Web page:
Cooper Vineyards, 13372 Shannon Hill Road, Louisa, VA 23093. Tasting fee applies, glass not included. Hours: open daily 11:00am-5:00pm, except major holidays.

Grayhaven Winery, 4765 East Grey Fox Circle, Gum Spring, VA 23065. Tasting fee applies and is not waived with purchase. Hours: Monday 11:00am-5:00pm; Tuesday-Wednesday by appointment; and Thursday-Sunday 11:00am-5:00pm.

Weston Farm Vineyard and Winery, 206 Harris Creek Road, Louisa, VA 23093. Tasting fee applies. Hours: open Tuesday-Sunday 11:00am-5:00pm.

Bottles of wine and a glass on a bar
King Family Wines
Man serving wines at Grayhaven Winery
Deon serving South African wines at Grayhaven Winery

14 thoughts on “The Birthplace of American Wine: The Monticello Wine Trail”

  1. Cool post, I never really gave the history of American wine much thought really. I’m more of a beer guy, but love to take wine tours whenever I travel. Recently visited some wineries in Colorado, which were impressive. Will have to put this Virginia wine trail on my future travel list.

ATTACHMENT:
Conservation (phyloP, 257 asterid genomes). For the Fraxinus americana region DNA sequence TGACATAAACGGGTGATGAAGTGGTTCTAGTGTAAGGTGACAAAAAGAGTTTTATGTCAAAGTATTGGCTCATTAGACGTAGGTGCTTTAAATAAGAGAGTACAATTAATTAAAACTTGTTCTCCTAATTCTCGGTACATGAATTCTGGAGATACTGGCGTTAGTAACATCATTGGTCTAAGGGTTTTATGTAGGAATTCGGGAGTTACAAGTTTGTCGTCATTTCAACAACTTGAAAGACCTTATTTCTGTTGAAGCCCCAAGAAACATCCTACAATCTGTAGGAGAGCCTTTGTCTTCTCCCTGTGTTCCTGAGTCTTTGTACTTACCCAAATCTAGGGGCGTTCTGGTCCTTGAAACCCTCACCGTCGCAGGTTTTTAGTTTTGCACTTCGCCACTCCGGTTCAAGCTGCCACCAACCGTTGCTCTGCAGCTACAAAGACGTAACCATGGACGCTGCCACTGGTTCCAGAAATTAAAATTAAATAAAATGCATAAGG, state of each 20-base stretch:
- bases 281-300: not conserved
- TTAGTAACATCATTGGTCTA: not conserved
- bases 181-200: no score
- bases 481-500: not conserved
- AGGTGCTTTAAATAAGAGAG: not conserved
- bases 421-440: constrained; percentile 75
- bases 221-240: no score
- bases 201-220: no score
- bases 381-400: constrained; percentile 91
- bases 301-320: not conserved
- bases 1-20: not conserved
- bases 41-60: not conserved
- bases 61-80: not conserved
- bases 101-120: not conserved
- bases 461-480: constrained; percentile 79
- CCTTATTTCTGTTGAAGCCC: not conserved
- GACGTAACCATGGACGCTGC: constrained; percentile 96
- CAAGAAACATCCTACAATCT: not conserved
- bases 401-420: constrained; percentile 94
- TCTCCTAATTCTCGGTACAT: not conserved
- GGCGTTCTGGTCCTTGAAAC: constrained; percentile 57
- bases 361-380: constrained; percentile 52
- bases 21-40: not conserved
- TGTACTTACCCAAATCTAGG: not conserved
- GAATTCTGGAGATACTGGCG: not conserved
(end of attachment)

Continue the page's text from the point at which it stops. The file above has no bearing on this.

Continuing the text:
2. How cool is this?! Another wine region to add to my list.
    Unfortunately the local liquor stores don’t stock wine from Virginia but it’s something to look for when I venture down to the states.

  3. Nice! Despite growing up in Virginia and going back for frequent visits, the only winery I’ve made it to on this list is Barboursville. I usually stick closer to home (the Northern VA Region/Middleburg AVA and Shenandoah Valley AVA) so this gives me a good idea of wineries to try when I venture south again. So glad you mentioned both Meritage and Norton – both remind me of home.

  4. Raul (@ilivetotravel)

    I did this wine trail a couple of years ago and was impressed with the wine but even more with the setting and all the history around it. I enjoyed the grounds of Barboursville the most with the ruins of a Jefferson-designed mansion a short walk away from the tasting room!